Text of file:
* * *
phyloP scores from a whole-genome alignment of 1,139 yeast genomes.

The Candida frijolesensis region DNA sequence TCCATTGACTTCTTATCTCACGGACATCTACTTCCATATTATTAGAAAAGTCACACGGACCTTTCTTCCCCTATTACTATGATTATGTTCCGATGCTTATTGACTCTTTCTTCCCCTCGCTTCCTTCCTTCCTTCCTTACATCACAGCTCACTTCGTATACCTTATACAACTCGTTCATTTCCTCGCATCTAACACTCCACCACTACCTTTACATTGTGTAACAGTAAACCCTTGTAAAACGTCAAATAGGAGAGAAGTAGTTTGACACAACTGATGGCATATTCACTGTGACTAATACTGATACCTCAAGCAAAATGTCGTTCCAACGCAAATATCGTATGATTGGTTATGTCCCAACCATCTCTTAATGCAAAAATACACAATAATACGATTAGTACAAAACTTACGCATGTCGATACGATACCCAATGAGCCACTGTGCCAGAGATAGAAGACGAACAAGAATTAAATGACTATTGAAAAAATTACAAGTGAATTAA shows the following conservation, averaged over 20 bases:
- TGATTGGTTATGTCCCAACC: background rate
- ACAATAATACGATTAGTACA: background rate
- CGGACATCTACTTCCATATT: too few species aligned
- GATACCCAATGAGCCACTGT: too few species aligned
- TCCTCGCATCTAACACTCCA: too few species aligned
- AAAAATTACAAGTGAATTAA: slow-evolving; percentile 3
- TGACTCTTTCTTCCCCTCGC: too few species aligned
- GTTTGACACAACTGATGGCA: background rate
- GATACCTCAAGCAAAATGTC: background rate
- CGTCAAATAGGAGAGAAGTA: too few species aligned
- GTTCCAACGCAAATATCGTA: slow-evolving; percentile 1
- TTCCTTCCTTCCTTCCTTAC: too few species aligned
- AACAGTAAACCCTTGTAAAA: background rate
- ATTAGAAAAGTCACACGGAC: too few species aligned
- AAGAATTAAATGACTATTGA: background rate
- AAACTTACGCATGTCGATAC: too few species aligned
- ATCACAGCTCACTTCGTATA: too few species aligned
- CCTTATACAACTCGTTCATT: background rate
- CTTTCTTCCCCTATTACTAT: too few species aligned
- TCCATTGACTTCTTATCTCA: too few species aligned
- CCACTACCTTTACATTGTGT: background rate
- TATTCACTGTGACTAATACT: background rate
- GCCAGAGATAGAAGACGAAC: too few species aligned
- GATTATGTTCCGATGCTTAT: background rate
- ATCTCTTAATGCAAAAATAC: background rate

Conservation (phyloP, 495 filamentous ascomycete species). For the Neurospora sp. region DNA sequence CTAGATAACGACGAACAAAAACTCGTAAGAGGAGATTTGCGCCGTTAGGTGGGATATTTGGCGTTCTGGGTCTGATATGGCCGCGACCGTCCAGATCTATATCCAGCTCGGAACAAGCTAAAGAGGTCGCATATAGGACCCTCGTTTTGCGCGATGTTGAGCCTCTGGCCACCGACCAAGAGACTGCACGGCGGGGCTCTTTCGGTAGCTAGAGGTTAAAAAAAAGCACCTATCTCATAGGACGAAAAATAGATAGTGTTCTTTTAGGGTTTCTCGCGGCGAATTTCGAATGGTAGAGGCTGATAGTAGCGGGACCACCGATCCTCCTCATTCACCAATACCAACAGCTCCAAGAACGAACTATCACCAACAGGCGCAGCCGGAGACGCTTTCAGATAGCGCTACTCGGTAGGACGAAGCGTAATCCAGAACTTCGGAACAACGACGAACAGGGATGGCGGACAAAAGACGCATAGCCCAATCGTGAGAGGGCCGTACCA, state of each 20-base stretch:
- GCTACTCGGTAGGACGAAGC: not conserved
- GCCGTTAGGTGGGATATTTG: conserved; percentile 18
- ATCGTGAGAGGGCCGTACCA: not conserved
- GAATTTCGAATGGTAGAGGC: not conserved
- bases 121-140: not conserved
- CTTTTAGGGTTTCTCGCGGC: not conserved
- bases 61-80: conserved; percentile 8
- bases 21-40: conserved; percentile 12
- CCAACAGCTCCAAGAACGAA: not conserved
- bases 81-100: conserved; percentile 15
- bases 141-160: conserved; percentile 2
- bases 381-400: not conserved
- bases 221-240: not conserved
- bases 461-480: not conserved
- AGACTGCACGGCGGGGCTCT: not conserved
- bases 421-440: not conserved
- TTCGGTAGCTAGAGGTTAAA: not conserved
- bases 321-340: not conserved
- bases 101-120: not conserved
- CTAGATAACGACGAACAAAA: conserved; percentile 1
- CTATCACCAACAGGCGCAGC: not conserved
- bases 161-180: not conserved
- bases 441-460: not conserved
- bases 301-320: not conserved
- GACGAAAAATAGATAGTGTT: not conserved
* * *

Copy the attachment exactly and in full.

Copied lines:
phyloP scores from a whole-genome alignment of 1,139 yeast genomes.

The Candida frijolesensis region DNA sequence TCCATTGACTTCTTATCTCACGGACATCTACTTCCATATTATTAGAAAAGTCACACGGACCTTTCTTCCCCTATTACTATGATTATGTTCCGATGCTTATTGACTCTTTCTTCCCCTCGCTTCCTTCCTTCCTTCCTTACATCACAGCTCACTTCGTATACCTTATACAACTCGTTCATTTCCTCGCATCTAACACTCCACCACTACCTTTACATTGTGTAACAGTAAACCCTTGTAAAACGTCAAATAGGAGAGAAGTAGTTTGACACAACTGATGGCATATTCACTGTGACTAATACTGATACCTCAAGCAAAATGTCGTTCCAACGCAAATATCGTATGATTGGTTATGTCCCAACCATCTCTTAATGCAAAAATACACAATAATACGATTAGTACAAAACTTACGCATGTCGATACGATACCCAATGAGCCACTGTGCCAGAGATAGAAGACGAACAAGAATTAAATGACTATTGAAAAAATTACAAGTGAATTAA shows the following conservation, averaged over 20 bases:
- TGATTGGTTATGTCCCAACC: background rate
- ACAATAATACGATTAGTACA: background rate
- CGGACATCTACTTCCATATT: too few species aligned
- GATACCCAATGAGCCACTGT: too few species aligned
- TCCTCGCATCTAACACTCCA: too few species aligned
- AAAAATTACAAGTGAATTAA: slow-evolving; percentile 3
- TGACTCTTTCTTCCCCTCGC: too few species aligned
- GTTTGACACAACTGATGGCA: background rate
- GATACCTCAAGCAAAATGTC: background rate
- CGTCAAATAGGAGAGAAGTA: too few species aligned
- GTTCCAACGCAAATATCGTA: slow-evolving; percentile 1
- TTCCTTCCTTCCTTCCTTAC: too few species aligned
- AACAGTAAACCCTTGTAAAA: background rate
- ATTAGAAAAGTCACACGGAC: too few species aligned
- AAGAATTAAATGACTATTGA: background rate
- AAACTTACGCATGTCGATAC: too few species aligned
- ATCACAGCTCACTTCGTATA: too few species aligned
- CCTTATACAACTCGTTCATT: background rate
- CTTTCTTCCCCTATTACTAT: too few species aligned
- TCCATTGACTTCTTATCTCA: too few species aligned
- CCACTACCTTTACATTGTGT: background rate
- TATTCACTGTGACTAATACT: background rate
- GCCAGAGATAGAAGACGAAC: too few species aligned
- GATTATGTTCCGATGCTTAT: background rate
- ATCTCTTAATGCAAAAATAC: background rate

Conservation (phyloP, 495 filamentous ascomycete species). For the Neurospora sp. region DNA sequence CTAGATAACGACGAACAAAAACTCGTAAGAGGAGATTTGCGCCGTTAGGTGGGATATTTGGCGTTCTGGGTCTGATATGGCCGCGACCGTCCAGATCTATATCCAGCTCGGAACAAGCTAAAGAGGTCGCATATAGGACCCTCGTTTTGCGCGATGTTGAGCCTCTGGCCACCGACCAAGAGACTGCACGGCGGGGCTCTTTCGGTAGCTAGAGGTTAAAAAAAAGCACCTATCTCATAGGACGAAAAATAGATAGTGTTCTTTTAGGGTTTCTCGCGGCGAATTTCGAATGGTAGAGGCTGATAGTAGCGGGACCACCGATCCTCCTCATTCACCAATACCAACAGCTCCAAGAACGAACTATCACCAACAGGCGCAGCCGGAGACGCTTTCAGATAGCGCTACTCGGTAGGACGAAGCGTAATCCAGAACTTCGGAACAACGACGAACAGGGATGGCGGACAAAAGACGCATAGCCCAATCGTGAGAGGGCCGTACCA, state of each 20-base stretch:
- GCTACTCGGTAGGACGAAGC: not conserved
- GCCGTTAGGTGGGATATTTG: conserved; percentile 18
- ATCGTGAGAGGGCCGTACCA: not conserved
- GAATTTCGAATGGTAGAGGC: not conserved
- bases 121-140: not conserved
- CTTTTAGGGTTTCTCGCGGC: not conserved
- bases 61-80: conserved; percentile 8
- bases 21-40: conserved; percentile 12
- CCAACAGCTCCAAGAACGAA: not conserved
- bases 81-100: conserved; percentile 15
- bases 141-160: conserved; percentile 2
- bases 381-400: not conserved
- bases 221-240: not conserved
- bases 461-480: not conserved
- AGACTGCACGGCGGGGCTCT: not conserved
- bases 421-440: not conserved
- TTCGGTAGCTAGAGGTTAAA: not conserved
- bases 321-340: not conserved
- bases 101-120: not conserved
- CTAGATAACGACGAACAAAA: conserved; percentile 1
- CTATCACCAACAGGCGCAGC: not conserved
- bases 161-180: not conserved
- bases 441-460: not conserved
- bases 301-320: not conserved
- GACGAAAAATAGATAGTGTT: not conserved